The most common current usage of this word appears to be political: you endorse this or that candidate, or – perhaps moreso – some other person or organization does. It’s like they’re giving the candidate a jersey with their team name on the back. (If you or I endorse a candidate, of course, it’s not really a team jersey so much as just a pat on the back.) It probably also comes with something like a blank cheque, at least as far as action is concerned, and perhaps as far as money is concerned, too – or at the very least funds to use ad libitum.
We speak of endorsing ideas and similar things, too, of course; the usage transfers easily. But there is another use that’s not just common but standard: what you do to a cheque to make it negotiable. If the cheque is made out to you, it’s only good for you; once you endorse it – sign it on the back – it can be negotiated by your bank, or, for that matter, redeemed by someone else.
That’s actually the sense from which the political sense comes. The source of this word is Latin indorsare, from in “upon” and dorsum “back”, meaning “write on the back [of whatever]”. The French makes it a bit more transparent: endosser, with dos – “back” – right there in the middle.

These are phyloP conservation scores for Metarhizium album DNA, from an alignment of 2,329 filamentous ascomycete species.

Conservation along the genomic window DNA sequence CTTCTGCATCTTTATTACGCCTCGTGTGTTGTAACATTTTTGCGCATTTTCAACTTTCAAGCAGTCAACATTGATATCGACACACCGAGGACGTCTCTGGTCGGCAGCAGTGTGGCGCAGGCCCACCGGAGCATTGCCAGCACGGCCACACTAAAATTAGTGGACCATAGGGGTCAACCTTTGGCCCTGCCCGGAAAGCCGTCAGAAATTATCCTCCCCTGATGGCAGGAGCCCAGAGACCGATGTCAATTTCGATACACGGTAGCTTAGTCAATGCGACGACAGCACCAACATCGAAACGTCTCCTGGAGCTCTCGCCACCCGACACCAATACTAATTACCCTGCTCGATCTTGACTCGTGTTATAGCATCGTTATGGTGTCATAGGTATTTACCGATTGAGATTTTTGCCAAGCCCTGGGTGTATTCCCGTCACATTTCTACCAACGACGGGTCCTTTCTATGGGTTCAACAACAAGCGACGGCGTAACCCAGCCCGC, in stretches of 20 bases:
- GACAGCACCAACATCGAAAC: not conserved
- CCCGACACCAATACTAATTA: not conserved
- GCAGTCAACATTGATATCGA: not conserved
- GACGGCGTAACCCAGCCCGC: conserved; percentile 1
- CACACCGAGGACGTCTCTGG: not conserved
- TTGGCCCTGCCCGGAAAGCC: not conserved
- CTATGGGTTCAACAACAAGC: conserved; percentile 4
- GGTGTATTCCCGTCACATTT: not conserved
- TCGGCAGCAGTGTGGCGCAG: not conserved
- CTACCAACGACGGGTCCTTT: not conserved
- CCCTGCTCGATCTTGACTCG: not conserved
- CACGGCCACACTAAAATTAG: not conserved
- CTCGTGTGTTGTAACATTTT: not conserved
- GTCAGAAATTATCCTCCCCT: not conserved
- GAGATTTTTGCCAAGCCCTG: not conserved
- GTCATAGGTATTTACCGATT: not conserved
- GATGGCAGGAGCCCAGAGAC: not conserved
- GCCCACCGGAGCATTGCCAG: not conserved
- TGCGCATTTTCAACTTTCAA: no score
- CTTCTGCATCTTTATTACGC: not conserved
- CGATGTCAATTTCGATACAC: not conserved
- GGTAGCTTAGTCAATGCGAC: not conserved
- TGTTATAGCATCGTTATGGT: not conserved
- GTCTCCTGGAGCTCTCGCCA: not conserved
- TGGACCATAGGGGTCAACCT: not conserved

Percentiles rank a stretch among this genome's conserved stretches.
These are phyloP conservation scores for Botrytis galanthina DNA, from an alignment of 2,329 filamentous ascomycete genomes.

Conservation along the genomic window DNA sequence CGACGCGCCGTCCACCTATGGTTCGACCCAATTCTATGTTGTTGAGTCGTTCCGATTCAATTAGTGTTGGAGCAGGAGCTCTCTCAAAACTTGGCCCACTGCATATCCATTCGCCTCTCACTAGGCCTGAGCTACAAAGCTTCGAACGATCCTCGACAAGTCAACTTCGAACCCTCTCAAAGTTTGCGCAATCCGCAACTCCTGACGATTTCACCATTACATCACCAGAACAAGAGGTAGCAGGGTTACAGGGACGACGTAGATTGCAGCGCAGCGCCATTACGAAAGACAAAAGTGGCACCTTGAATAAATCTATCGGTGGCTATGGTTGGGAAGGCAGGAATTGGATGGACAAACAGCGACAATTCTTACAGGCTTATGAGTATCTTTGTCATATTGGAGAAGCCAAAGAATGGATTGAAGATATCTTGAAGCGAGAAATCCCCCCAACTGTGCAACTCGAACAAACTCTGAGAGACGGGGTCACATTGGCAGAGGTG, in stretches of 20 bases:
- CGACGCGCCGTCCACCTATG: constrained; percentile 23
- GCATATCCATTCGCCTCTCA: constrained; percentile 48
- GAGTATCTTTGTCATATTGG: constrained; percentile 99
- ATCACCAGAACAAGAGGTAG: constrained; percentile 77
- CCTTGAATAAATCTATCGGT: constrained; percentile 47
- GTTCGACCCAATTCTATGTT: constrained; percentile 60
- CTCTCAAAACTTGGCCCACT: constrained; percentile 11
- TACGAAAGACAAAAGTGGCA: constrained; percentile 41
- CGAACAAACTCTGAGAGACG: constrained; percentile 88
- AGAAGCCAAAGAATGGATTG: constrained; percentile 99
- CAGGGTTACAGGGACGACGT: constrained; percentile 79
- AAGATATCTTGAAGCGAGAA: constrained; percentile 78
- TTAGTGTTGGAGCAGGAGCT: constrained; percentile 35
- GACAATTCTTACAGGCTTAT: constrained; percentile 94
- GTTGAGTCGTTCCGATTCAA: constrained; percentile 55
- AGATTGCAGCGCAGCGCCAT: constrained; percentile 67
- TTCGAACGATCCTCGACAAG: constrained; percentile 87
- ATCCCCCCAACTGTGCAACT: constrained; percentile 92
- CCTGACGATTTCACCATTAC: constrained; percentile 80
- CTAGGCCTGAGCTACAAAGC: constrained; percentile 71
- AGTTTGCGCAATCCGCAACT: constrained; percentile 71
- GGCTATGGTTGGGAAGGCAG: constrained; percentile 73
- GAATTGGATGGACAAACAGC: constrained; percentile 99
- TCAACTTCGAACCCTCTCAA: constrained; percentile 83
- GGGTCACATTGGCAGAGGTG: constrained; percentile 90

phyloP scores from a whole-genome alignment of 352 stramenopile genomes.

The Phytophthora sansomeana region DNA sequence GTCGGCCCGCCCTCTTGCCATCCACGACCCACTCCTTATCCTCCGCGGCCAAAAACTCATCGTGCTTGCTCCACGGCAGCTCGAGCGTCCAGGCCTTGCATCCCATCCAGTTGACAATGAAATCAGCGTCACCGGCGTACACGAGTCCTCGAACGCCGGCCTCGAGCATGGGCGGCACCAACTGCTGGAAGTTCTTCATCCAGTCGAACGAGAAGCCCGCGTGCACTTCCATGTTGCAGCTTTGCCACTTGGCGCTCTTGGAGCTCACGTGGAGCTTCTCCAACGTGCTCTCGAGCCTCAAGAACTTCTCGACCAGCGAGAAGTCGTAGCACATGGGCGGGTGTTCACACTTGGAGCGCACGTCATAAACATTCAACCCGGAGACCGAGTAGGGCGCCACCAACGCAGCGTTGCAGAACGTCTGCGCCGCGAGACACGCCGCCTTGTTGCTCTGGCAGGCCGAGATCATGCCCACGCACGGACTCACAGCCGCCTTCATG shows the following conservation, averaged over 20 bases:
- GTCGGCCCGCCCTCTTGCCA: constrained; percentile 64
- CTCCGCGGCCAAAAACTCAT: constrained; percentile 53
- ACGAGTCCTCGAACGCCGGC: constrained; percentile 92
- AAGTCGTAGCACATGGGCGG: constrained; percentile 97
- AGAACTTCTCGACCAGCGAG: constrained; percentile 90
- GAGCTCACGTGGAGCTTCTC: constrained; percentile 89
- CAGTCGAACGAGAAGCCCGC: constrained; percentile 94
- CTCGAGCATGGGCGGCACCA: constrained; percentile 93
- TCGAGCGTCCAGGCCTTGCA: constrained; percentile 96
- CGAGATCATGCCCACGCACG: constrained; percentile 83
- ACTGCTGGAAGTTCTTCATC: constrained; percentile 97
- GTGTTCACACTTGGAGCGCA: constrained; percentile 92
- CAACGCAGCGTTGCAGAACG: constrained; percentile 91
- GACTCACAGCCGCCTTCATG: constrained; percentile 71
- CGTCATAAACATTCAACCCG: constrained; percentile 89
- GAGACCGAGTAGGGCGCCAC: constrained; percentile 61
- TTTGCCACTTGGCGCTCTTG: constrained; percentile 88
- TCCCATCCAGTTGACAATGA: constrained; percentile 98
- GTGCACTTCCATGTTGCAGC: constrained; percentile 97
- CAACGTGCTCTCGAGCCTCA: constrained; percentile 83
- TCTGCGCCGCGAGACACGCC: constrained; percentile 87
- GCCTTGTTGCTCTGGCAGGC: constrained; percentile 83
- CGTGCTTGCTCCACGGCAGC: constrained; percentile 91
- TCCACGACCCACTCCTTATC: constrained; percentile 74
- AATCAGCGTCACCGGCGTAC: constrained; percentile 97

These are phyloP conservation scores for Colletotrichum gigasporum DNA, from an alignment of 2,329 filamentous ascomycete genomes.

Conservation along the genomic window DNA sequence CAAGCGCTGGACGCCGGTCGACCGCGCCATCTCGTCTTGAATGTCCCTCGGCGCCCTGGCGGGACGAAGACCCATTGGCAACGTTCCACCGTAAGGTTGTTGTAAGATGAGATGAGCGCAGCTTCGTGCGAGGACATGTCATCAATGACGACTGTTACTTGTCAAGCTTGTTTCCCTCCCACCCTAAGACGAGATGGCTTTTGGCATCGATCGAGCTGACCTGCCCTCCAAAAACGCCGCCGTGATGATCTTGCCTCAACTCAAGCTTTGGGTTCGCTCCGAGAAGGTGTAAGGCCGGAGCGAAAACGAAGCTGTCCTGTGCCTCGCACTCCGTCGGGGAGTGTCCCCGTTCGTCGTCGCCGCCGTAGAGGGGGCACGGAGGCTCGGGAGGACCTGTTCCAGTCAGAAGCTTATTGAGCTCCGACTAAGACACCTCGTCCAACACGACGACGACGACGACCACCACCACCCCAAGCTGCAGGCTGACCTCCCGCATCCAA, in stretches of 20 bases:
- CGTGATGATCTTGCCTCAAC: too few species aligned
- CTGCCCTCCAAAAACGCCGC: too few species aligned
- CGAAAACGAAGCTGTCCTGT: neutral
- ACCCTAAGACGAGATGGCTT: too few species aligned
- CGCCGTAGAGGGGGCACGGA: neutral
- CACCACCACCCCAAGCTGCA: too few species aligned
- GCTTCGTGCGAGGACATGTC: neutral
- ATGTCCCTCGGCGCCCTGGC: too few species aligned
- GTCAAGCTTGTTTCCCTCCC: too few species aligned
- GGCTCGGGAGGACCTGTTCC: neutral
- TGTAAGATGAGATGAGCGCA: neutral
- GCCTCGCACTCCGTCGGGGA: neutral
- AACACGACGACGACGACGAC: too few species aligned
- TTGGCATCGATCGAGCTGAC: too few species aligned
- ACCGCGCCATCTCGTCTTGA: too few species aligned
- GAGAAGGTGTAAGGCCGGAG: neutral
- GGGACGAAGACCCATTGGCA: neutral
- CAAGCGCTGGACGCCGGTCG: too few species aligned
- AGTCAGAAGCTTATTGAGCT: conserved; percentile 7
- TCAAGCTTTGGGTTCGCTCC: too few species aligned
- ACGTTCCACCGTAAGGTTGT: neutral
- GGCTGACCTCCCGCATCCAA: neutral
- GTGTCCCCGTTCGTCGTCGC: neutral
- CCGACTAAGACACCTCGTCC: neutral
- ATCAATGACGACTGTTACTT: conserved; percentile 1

We don’t use cheques and similar personal means of transferring funds as much as we used to, so let me tell you why endorsing a cheque is like endorsing a candidate: it at least used to be the case that if you endorsed a promissory note, cheque, banknote, or whatever, you were taking on responsibility for its being paid. The buck stopped at you, so to speak. (This is not the origin of that phrase, by the way; passing the buck comes from passing the deal around in a poker game – the dealer was originally indicated by possession of a buckhorn knife, it seems.) So by endorsing someone or something you are giving your word that he, she, or it is good.
Endorse is a warm kind of word, especially at the start: it has that nice nasal, a good echo of endorphin, and the air kiss of the /or/. After that it cools a bit with the air of the /s/, but it also gets an echo of horse. (End horse? Perhaps, but you hope it won’t be a horse’s end.) And if your candidate is the horse you’re backing, well, it’s at least a pat on the back, and it may well be your name on the back, too – of the jersey, or of a cheque.